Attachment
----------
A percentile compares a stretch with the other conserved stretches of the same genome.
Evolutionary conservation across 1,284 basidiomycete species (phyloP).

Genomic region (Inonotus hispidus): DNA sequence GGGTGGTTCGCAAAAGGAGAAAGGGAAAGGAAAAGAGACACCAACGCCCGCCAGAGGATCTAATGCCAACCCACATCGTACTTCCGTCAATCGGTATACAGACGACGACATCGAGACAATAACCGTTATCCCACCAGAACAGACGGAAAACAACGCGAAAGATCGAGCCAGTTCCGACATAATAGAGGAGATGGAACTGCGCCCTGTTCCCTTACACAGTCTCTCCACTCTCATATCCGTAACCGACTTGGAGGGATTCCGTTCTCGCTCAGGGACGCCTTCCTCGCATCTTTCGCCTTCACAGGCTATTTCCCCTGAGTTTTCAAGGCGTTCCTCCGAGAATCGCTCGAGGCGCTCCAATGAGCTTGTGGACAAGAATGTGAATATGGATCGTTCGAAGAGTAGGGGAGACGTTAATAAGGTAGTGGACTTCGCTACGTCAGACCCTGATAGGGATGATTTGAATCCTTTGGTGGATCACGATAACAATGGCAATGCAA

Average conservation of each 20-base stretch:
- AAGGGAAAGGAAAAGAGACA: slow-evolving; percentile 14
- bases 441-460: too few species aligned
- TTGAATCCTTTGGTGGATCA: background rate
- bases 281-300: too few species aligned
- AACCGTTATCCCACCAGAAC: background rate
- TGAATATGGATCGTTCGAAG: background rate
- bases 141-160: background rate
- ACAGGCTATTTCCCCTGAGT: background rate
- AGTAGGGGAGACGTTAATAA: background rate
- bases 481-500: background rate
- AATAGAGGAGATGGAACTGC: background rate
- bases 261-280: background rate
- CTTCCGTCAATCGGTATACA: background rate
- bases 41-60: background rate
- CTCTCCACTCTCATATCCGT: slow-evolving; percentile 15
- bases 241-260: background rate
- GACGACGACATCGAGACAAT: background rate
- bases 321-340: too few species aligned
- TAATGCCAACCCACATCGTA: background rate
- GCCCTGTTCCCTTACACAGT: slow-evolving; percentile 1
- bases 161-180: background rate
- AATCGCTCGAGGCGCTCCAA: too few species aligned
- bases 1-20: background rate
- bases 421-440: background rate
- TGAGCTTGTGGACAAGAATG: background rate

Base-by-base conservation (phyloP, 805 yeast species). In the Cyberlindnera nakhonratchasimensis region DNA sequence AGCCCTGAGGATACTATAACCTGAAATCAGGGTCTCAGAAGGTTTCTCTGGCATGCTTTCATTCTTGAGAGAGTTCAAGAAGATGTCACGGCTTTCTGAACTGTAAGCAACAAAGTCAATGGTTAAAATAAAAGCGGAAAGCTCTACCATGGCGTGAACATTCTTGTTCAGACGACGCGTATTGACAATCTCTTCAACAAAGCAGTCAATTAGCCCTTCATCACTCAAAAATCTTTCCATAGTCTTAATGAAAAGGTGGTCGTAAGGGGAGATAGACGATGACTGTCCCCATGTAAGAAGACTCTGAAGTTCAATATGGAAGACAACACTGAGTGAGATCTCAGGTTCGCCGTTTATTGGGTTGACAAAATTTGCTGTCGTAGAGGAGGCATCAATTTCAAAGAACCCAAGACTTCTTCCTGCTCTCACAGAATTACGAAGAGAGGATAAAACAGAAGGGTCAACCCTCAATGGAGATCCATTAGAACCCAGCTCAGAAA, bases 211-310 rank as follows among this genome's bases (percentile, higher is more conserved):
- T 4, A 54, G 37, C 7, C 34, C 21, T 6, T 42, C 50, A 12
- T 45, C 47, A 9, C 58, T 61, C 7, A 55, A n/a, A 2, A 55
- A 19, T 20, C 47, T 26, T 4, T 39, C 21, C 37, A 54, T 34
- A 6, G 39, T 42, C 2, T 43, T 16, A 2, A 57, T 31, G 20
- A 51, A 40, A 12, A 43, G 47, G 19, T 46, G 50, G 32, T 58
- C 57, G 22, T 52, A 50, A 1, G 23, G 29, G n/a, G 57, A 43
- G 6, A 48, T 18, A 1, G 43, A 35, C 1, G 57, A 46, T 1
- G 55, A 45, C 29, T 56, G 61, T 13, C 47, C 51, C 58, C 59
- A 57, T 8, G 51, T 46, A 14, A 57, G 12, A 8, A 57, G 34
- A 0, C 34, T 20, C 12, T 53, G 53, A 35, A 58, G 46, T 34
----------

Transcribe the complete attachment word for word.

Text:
A percentile compares a stretch with the other conserved stretches of the same genome.
Evolutionary conservation across 1,284 basidiomycete species (phyloP).

Genomic region (Inonotus hispidus): DNA sequence GGGTGGTTCGCAAAAGGAGAAAGGGAAAGGAAAAGAGACACCAACGCCCGCCAGAGGATCTAATGCCAACCCACATCGTACTTCCGTCAATCGGTATACAGACGACGACATCGAGACAATAACCGTTATCCCACCAGAACAGACGGAAAACAACGCGAAAGATCGAGCCAGTTCCGACATAATAGAGGAGATGGAACTGCGCCCTGTTCCCTTACACAGTCTCTCCACTCTCATATCCGTAACCGACTTGGAGGGATTCCGTTCTCGCTCAGGGACGCCTTCCTCGCATCTTTCGCCTTCACAGGCTATTTCCCCTGAGTTTTCAAGGCGTTCCTCCGAGAATCGCTCGAGGCGCTCCAATGAGCTTGTGGACAAGAATGTGAATATGGATCGTTCGAAGAGTAGGGGAGACGTTAATAAGGTAGTGGACTTCGCTACGTCAGACCCTGATAGGGATGATTTGAATCCTTTGGTGGATCACGATAACAATGGCAATGCAA

Average conservation of each 20-base stretch:
- AAGGGAAAGGAAAAGAGACA: slow-evolving; percentile 14
- bases 441-460: too few species aligned
- TTGAATCCTTTGGTGGATCA: background rate
- bases 281-300: too few species aligned
- AACCGTTATCCCACCAGAAC: background rate
- TGAATATGGATCGTTCGAAG: background rate
- bases 141-160: background rate
- ACAGGCTATTTCCCCTGAGT: background rate
- AGTAGGGGAGACGTTAATAA: background rate
- bases 481-500: background rate
- AATAGAGGAGATGGAACTGC: background rate
- bases 261-280: background rate
- CTTCCGTCAATCGGTATACA: background rate
- bases 41-60: background rate
- CTCTCCACTCTCATATCCGT: slow-evolving; percentile 15
- bases 241-260: background rate
- GACGACGACATCGAGACAAT: background rate
- bases 321-340: too few species aligned
- TAATGCCAACCCACATCGTA: background rate
- GCCCTGTTCCCTTACACAGT: slow-evolving; percentile 1
- bases 161-180: background rate
- AATCGCTCGAGGCGCTCCAA: too few species aligned
- bases 1-20: background rate
- bases 421-440: background rate
- TGAGCTTGTGGACAAGAATG: background rate

Base-by-base conservation (phyloP, 805 yeast species). In the Cyberlindnera nakhonratchasimensis region DNA sequence AGCCCTGAGGATACTATAACCTGAAATCAGGGTCTCAGAAGGTTTCTCTGGCATGCTTTCATTCTTGAGAGAGTTCAAGAAGATGTCACGGCTTTCTGAACTGTAAGCAACAAAGTCAATGGTTAAAATAAAAGCGGAAAGCTCTACCATGGCGTGAACATTCTTGTTCAGACGACGCGTATTGACAATCTCTTCAACAAAGCAGTCAATTAGCCCTTCATCACTCAAAAATCTTTCCATAGTCTTAATGAAAAGGTGGTCGTAAGGGGAGATAGACGATGACTGTCCCCATGTAAGAAGACTCTGAAGTTCAATATGGAAGACAACACTGAGTGAGATCTCAGGTTCGCCGTTTATTGGGTTGACAAAATTTGCTGTCGTAGAGGAGGCATCAATTTCAAAGAACCCAAGACTTCTTCCTGCTCTCACAGAATTACGAAGAGAGGATAAAACAGAAGGGTCAACCCTCAATGGAGATCCATTAGAACCCAGCTCAGAAA, bases 211-310 rank as follows among this genome's bases (percentile, higher is more conserved):
- T 4, A 54, G 37, C 7, C 34, C 21, T 6, T 42, C 50, A 12
- T 45, C 47, A 9, C 58, T 61, C 7, A 55, A n/a, A 2, A 55
- A 19, T 20, C 47, T 26, T 4, T 39, C 21, C 37, A 54, T 34
- A 6, G 39, T 42, C 2, T 43, T 16, A 2, A 57, T 31, G 20
- A 51, A 40, A 12, A 43, G 47, G 19, T 46, G 50, G 32, T 58
- C 57, G 22, T 52, A 50, A 1, G 23, G 29, G n/a, G 57, A 43
- G 6, A 48, T 18, A 1, G 43, A 35, C 1, G 57, A 46, T 1
- G 55, A 45, C 29, T 56, G 61, T 13, C 47, C 51, C 58, C 59
- A 57, T 8, G 51, T 46, A 14, A 57, G 12, A 8, A 57, G 34
- A 0, C 34, T 20, C 12, T 53, G 53, A 35, A 58, G 46, T 34